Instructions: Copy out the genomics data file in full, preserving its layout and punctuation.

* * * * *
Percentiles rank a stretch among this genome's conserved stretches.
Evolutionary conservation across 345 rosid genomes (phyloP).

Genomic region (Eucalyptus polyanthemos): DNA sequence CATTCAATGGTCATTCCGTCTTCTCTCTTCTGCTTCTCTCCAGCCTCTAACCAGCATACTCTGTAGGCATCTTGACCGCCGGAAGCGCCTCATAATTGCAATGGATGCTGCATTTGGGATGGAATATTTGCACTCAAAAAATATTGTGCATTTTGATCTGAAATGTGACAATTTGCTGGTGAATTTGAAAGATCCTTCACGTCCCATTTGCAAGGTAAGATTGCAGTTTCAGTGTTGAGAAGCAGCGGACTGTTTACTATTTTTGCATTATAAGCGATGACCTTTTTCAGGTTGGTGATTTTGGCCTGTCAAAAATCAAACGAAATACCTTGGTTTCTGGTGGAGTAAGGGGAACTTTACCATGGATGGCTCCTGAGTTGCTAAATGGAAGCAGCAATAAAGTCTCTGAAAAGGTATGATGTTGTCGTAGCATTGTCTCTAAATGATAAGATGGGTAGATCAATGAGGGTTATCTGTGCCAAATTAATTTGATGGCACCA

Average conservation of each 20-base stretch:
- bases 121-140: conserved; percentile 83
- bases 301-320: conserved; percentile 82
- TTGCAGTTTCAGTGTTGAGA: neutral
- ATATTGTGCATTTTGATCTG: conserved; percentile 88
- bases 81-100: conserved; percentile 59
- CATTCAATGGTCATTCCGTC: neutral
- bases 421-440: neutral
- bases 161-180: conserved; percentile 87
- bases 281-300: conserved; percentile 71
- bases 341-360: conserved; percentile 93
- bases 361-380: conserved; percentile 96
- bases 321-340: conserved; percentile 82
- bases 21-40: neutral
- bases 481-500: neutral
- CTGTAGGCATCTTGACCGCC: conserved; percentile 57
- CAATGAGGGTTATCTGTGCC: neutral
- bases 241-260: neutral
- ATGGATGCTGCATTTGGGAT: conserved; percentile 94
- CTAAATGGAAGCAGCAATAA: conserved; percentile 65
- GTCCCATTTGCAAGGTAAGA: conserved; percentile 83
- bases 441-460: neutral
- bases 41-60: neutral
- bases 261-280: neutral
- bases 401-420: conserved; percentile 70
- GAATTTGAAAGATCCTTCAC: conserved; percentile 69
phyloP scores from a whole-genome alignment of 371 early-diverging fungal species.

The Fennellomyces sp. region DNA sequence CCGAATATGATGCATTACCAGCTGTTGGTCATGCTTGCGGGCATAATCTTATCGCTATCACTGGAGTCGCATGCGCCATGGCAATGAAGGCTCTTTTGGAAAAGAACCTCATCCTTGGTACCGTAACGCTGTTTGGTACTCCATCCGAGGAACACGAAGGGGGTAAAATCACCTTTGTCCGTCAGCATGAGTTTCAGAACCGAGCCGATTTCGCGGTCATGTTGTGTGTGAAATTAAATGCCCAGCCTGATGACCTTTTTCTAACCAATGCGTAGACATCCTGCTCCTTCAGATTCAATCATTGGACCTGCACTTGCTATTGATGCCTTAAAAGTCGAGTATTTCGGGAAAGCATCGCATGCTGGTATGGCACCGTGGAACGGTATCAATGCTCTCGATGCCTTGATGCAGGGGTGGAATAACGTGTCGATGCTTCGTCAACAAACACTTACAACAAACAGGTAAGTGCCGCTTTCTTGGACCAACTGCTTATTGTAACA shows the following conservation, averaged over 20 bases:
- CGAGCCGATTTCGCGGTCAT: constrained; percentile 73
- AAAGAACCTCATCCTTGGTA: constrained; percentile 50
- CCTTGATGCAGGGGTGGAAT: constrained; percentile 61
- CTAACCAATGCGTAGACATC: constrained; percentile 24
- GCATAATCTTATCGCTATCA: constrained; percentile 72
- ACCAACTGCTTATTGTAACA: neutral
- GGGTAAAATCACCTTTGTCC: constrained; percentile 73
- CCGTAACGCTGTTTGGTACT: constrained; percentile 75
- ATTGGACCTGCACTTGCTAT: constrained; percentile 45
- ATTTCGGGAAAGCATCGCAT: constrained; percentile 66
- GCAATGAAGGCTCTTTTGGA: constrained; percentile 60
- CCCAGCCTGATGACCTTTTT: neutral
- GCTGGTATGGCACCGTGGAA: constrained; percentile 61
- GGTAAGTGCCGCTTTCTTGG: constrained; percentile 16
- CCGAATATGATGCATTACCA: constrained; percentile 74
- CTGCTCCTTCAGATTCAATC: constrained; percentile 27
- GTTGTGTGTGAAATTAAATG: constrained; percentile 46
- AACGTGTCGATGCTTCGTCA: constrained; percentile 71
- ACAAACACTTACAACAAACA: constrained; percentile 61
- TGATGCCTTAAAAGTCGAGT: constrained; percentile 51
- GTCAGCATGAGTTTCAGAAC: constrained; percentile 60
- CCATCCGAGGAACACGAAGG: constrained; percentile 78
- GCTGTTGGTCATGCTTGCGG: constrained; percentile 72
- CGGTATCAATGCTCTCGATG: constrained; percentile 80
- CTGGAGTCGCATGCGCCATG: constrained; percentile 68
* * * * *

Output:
Percentiles rank a stretch among this genome's conserved stretches.
Evolutionary conservation across 345 rosid genomes (phyloP).

Genomic region (Eucalyptus polyanthemos): DNA sequence CATTCAATGGTCATTCCGTCTTCTCTCTTCTGCTTCTCTCCAGCCTCTAACCAGCATACTCTGTAGGCATCTTGACCGCCGGAAGCGCCTCATAATTGCAATGGATGCTGCATTTGGGATGGAATATTTGCACTCAAAAAATATTGTGCATTTTGATCTGAAATGTGACAATTTGCTGGTGAATTTGAAAGATCCTTCACGTCCCATTTGCAAGGTAAGATTGCAGTTTCAGTGTTGAGAAGCAGCGGACTGTTTACTATTTTTGCATTATAAGCGATGACCTTTTTCAGGTTGGTGATTTTGGCCTGTCAAAAATCAAACGAAATACCTTGGTTTCTGGTGGAGTAAGGGGAACTTTACCATGGATGGCTCCTGAGTTGCTAAATGGAAGCAGCAATAAAGTCTCTGAAAAGGTATGATGTTGTCGTAGCATTGTCTCTAAATGATAAGATGGGTAGATCAATGAGGGTTATCTGTGCCAAATTAATTTGATGGCACCA

Average conservation of each 20-base stretch:
- bases 121-140: conserved; percentile 83
- bases 301-320: conserved; percentile 82
- TTGCAGTTTCAGTGTTGAGA: neutral
- ATATTGTGCATTTTGATCTG: conserved; percentile 88
- bases 81-100: conserved; percentile 59
- CATTCAATGGTCATTCCGTC: neutral
- bases 421-440: neutral
- bases 161-180: conserved; percentile 87
- bases 281-300: conserved; percentile 71
- bases 341-360: conserved; percentile 93
- bases 361-380: conserved; percentile 96
- bases 321-340: conserved; percentile 82
- bases 21-40: neutral
- bases 481-500: neutral
- CTGTAGGCATCTTGACCGCC: conserved; percentile 57
- CAATGAGGGTTATCTGTGCC: neutral
- bases 241-260: neutral
- ATGGATGCTGCATTTGGGAT: conserved; percentile 94
- CTAAATGGAAGCAGCAATAA: conserved; percentile 65
- GTCCCATTTGCAAGGTAAGA: conserved; percentile 83
- bases 441-460: neutral
- bases 41-60: neutral
- bases 261-280: neutral
- bases 401-420: conserved; percentile 70
- GAATTTGAAAGATCCTTCAC: conserved; percentile 69
phyloP scores from a whole-genome alignment of 371 early-diverging fungal species.

The Fennellomyces sp. region DNA sequence CCGAATATGATGCATTACCAGCTGTTGGTCATGCTTGCGGGCATAATCTTATCGCTATCACTGGAGTCGCATGCGCCATGGCAATGAAGGCTCTTTTGGAAAAGAACCTCATCCTTGGTACCGTAACGCTGTTTGGTACTCCATCCGAGGAACACGAAGGGGGTAAAATCACCTTTGTCCGTCAGCATGAGTTTCAGAACCGAGCCGATTTCGCGGTCATGTTGTGTGTGAAATTAAATGCCCAGCCTGATGACCTTTTTCTAACCAATGCGTAGACATCCTGCTCCTTCAGATTCAATCATTGGACCTGCACTTGCTATTGATGCCTTAAAAGTCGAGTATTTCGGGAAAGCATCGCATGCTGGTATGGCACCGTGGAACGGTATCAATGCTCTCGATGCCTTGATGCAGGGGTGGAATAACGTGTCGATGCTTCGTCAACAAACACTTACAACAAACAGGTAAGTGCCGCTTTCTTGGACCAACTGCTTATTGTAACA shows the following conservation, averaged over 20 bases:
- CGAGCCGATTTCGCGGTCAT: constrained; percentile 73
- AAAGAACCTCATCCTTGGTA: constrained; percentile 50
- CCTTGATGCAGGGGTGGAAT: constrained; percentile 61
- CTAACCAATGCGTAGACATC: constrained; percentile 24
- GCATAATCTTATCGCTATCA: constrained; percentile 72
- ACCAACTGCTTATTGTAACA: neutral
- GGGTAAAATCACCTTTGTCC: constrained; percentile 73
- CCGTAACGCTGTTTGGTACT: constrained; percentile 75
- ATTGGACCTGCACTTGCTAT: constrained; percentile 45
- ATTTCGGGAAAGCATCGCAT: constrained; percentile 66
- GCAATGAAGGCTCTTTTGGA: constrained; percentile 60
- CCCAGCCTGATGACCTTTTT: neutral
- GCTGGTATGGCACCGTGGAA: constrained; percentile 61
- GGTAAGTGCCGCTTTCTTGG: constrained; percentile 16
- CCGAATATGATGCATTACCA: constrained; percentile 74
- CTGCTCCTTCAGATTCAATC: constrained; percentile 27
- GTTGTGTGTGAAATTAAATG: constrained; percentile 46
- AACGTGTCGATGCTTCGTCA: constrained; percentile 71
- ACAAACACTTACAACAAACA: constrained; percentile 61
- TGATGCCTTAAAAGTCGAGT: constrained; percentile 51
- GTCAGCATGAGTTTCAGAAC: constrained; percentile 60
- CCATCCGAGGAACACGAAGG: constrained; percentile 78
- GCTGTTGGTCATGCTTGCGG: constrained; percentile 72
- CGGTATCAATGCTCTCGATG: constrained; percentile 80
- CTGGAGTCGCATGCGCCATG: constrained; percentile 68